The Nazi Doctor Who Experimented on Gays ... and England Helped to Escape Justice
The Danish authorities have still not explained why Carl Værnet, who escaped to Argentina with British collusion, was shielded from prosecution
Today is the 70th anniversary of Denmark’s liberation from Nazi rule by British troops. The Danes are rightly proud of their anti-Nazi resistance and their heroism in saving the lives of almost all their Jewish citizens. But Denmark also had a dirty little secret that remained hidden for many decades.
A Danish Nazi, SS Dr Carl Værnet, conducted medical experiments on gay concentration camp prisoners. Unlike most other Nazi doctors, he was never put on trial at Nuremburg. Instead, with Danish and British collusion, he was able to escape to Argentina, where he lived openly and continued his research into methods for the eradication of homosexuality.
Værnet was a Copenhagen doctor who, realising the opportunities offered by the homophobic policies of the Third Reich, joined the Nazi party and enlisted in the SS to pursue his research to “cure” gay men.
This research was conducted on the personal authority of Heinrich Himmler. The Gestapo chief demanded the “extermination of abnormal existence … the homosexual must be entirely eliminated”.
The campaign to expose Værnet only took off in 1998, when I wrote to the then Danish prime minister, Poul Rasmussen, calling for an inquiry into Værnet’s wartime activities. Media coverage of this letter triggered a public outcry in Denmark, where most people had been unaware of Værnet’s war crimes and the high-level measures taken to shield him from prosecution.
Rasmussen passed the buck to the ministry of justice, and it passed the buck to the National Archives of Denmark.
Refusing to launch an inquiry into Værnet’s crimes and his escape from prosecution, the ministry of justice advised me to conduct the criminal investigation. They referred me to the Danish National Archives to secure the necessary evidence. But the archives told me the files on Værnet were classified and closed until 2025.
Faced with mounting public, media and parliamentary pressure, the Danish government eventually relented. Access was given to the previously top secret files. They revealed Værnet’s medical Nazism, his protection by the postwar Danish state and inaction by Allied war crime prosecutors.
Værnet had been a member of the Danish Nazi party from the late 1930s. As a doctor, he specialised in hormone research; including treatments to “cure” homosexuality.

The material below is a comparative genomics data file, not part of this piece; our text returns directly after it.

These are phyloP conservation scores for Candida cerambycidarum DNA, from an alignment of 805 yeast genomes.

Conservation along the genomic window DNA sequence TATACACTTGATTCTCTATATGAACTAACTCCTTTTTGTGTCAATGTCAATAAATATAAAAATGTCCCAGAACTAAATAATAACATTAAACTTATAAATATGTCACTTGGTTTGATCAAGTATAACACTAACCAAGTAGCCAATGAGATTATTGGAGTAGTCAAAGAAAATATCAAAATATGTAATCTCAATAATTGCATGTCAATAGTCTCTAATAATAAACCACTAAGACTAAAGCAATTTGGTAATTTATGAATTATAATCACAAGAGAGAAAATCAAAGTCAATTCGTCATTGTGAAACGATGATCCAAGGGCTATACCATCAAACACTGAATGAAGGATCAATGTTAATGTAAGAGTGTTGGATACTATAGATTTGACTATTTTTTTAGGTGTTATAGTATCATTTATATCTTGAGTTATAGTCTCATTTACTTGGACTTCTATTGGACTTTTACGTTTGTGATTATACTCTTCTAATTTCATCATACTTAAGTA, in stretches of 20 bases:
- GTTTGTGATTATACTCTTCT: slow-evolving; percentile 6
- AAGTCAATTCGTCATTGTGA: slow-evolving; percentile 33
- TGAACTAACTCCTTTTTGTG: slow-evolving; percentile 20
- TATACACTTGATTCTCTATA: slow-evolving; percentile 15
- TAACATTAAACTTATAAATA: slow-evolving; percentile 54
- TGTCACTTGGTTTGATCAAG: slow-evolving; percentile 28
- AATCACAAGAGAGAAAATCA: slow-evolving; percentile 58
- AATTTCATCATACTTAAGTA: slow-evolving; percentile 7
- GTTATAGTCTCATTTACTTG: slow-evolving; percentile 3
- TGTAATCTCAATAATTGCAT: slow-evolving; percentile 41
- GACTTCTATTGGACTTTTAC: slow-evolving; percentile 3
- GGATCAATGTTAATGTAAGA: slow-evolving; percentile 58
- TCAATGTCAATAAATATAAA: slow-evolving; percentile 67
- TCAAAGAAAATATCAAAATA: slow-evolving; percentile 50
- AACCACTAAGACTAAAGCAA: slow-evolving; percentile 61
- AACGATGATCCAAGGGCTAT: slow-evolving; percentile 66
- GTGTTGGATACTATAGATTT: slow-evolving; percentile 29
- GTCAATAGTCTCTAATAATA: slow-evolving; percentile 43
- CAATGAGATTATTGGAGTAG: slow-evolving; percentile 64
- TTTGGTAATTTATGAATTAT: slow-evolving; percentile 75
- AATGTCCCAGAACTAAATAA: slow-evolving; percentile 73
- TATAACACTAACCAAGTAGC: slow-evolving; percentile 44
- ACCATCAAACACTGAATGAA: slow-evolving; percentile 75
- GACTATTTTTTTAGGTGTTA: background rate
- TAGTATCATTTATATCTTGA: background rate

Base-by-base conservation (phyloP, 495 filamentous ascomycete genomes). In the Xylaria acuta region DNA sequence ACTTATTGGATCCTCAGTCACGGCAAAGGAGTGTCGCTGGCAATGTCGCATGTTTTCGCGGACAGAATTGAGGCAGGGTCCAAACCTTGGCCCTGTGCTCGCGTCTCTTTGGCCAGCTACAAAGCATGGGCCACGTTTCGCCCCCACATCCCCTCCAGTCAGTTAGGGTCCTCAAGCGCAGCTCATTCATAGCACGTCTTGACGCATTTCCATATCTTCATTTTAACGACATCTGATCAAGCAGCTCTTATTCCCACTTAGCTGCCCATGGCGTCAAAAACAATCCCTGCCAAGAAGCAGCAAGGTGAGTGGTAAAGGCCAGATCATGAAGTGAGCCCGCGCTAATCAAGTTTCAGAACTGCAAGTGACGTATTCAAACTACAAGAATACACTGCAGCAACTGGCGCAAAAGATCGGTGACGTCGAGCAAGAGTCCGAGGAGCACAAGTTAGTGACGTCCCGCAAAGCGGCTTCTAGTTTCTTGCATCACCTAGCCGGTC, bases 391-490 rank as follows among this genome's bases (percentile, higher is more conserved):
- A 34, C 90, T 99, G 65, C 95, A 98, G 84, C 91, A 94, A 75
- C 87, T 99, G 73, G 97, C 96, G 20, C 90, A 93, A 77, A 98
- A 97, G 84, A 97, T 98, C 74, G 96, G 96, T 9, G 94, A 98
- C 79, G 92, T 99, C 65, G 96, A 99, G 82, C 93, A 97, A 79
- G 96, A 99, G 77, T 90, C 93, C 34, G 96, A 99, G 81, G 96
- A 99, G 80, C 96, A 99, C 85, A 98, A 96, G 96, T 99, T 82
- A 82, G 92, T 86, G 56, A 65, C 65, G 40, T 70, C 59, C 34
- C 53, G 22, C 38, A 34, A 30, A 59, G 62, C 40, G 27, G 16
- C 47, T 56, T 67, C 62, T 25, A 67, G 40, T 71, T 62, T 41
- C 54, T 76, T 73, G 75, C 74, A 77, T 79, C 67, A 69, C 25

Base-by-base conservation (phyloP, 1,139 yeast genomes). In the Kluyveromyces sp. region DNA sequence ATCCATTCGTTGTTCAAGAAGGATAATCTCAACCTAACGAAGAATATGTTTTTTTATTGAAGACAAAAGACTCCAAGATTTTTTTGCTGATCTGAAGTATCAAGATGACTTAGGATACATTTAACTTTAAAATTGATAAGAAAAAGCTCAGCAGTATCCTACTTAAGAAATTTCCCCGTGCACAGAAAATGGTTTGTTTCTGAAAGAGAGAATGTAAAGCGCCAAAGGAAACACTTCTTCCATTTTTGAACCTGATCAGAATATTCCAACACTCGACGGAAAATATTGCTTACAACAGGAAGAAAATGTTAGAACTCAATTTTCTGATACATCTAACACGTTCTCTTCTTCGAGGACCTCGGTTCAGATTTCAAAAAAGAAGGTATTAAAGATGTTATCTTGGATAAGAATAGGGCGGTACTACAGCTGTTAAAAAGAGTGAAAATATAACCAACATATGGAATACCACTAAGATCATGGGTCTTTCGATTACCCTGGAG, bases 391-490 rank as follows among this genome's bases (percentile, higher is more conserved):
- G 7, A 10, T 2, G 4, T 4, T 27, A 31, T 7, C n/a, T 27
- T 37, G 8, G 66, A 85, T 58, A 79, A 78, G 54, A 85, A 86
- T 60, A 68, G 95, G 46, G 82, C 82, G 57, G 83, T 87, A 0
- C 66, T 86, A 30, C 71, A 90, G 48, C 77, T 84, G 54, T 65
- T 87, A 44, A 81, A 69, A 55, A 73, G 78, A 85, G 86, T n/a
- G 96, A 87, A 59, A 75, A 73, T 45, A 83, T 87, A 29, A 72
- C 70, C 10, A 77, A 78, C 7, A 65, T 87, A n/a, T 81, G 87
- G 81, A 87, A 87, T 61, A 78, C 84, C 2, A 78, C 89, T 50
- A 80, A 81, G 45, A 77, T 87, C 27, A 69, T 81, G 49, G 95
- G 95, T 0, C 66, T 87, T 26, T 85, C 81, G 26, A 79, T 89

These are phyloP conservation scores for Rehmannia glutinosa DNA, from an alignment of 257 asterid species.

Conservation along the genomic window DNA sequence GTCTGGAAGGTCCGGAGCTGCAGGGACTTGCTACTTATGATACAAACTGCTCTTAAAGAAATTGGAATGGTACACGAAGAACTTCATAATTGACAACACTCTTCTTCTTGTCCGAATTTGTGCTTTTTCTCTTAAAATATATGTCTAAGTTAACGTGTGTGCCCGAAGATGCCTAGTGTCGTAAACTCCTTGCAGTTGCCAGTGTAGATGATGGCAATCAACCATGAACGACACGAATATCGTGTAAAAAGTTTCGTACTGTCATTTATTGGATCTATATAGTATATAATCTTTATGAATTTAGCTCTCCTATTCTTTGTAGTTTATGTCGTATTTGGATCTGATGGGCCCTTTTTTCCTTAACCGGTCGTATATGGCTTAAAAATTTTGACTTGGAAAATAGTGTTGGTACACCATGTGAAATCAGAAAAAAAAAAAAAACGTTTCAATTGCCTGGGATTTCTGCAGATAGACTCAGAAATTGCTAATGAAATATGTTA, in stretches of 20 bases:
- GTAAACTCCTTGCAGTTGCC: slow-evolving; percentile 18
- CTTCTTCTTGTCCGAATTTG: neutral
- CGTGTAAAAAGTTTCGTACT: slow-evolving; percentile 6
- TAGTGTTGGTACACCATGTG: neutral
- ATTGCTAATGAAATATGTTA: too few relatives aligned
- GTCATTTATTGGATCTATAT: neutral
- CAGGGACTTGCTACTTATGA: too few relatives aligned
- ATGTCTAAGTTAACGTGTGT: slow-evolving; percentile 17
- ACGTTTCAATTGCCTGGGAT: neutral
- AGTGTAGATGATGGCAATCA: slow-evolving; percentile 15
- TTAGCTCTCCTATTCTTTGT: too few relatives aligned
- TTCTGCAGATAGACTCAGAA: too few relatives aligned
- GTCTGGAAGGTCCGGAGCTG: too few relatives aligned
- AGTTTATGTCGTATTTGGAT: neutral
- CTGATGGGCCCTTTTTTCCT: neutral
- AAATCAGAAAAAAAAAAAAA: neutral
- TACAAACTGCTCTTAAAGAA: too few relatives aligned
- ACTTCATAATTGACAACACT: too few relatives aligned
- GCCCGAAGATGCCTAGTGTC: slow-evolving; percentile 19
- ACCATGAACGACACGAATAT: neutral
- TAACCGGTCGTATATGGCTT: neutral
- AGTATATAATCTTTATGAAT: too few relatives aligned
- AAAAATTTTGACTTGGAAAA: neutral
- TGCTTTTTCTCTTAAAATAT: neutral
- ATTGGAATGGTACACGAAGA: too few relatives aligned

After Denmark was occupied by the Nazis, few patients visited Værnet’s clinic because of his pro-Hitler sympathies. This prompted him to approach the Nazis, who were well known for their hatred of gay people and their bid to “eliminate the perverted world of the homosexual”. Værnet met the chief Nazi doctor, Reichsarzt-SS Ernst Grawitz, who proposed that he research the treatment of homosexuality on behalf of the SS.
This led to Værnet operating on gay prisoners in Buchenwald concentration camp, inserting artificial hormone glands in their groins. Two of these men died from infections caused by the insanitary conditions.
When Denmark was liberated on 5 May 1945, Værnet was arrested and detained at Alsgade Skole prisoner-of-war camp in Copenhagen. It was run jointly by the British military and the Danish police. The head of the camp was a British major, Ronald F Hemingway, who declared Værnet “undoubtedly will be sentenced as a war criminal”.
Despite this prediction, Værnet appears to have convinced the British and Danish authorities that his hormone treatments to turn gay men heterosexual were important, worthy scientific research.
In November 1945, in response to Værnet’s claim that he was suffering from a serious heart condition, Hemingway authorised his transfer to a Copenhagen hospital. In fact, the medical records show that Værnet’s heart tests were normal and that he received no treatment during his hospital stay.
In August 1946 a medical colleague of Værnet’s informed the Danish public prosecutor that his deteriorating health required urgent vitamin E treatment that was only available in Sweden. Astonishingly, Værnet was given a permit to go to Sweden and was even paid a state stipend to support himself.
Letters written by Værnet in this period don’t mention his declining health. Instead, they state “everything is ready in Argentina” and “the money is ready in Sweden”.
The Danish police were informed in 1947 that Værnet had settled in Buenos Aires. He was living there under his own name and had resumed his hormone research with funding from the Argentinian ministry of health. Despite calls for this prosecution, the Danish government decided against extradition proceedings.
Værnet remained in Argentina until he died in 1965, living there with the full knowledge of the Danish and Allied authorities. They made no attempt to prosecute him for war crimes, possibly because they regarded his research to “cure” homosexuality as legitimate, even commendable.
The Danish authorities have still not explained why Værnet and his Danish protectors were shielded from prosecution and why it took my public challenge to force them to open the Værnet files. I’m still waiting for an answer.
Peter Tatchell is a human rights campaigner, a member of the gay rights group OutRage! and the left wing of the Green party. He is also director of the Peter Tatchell Foundation, a human rights organisation.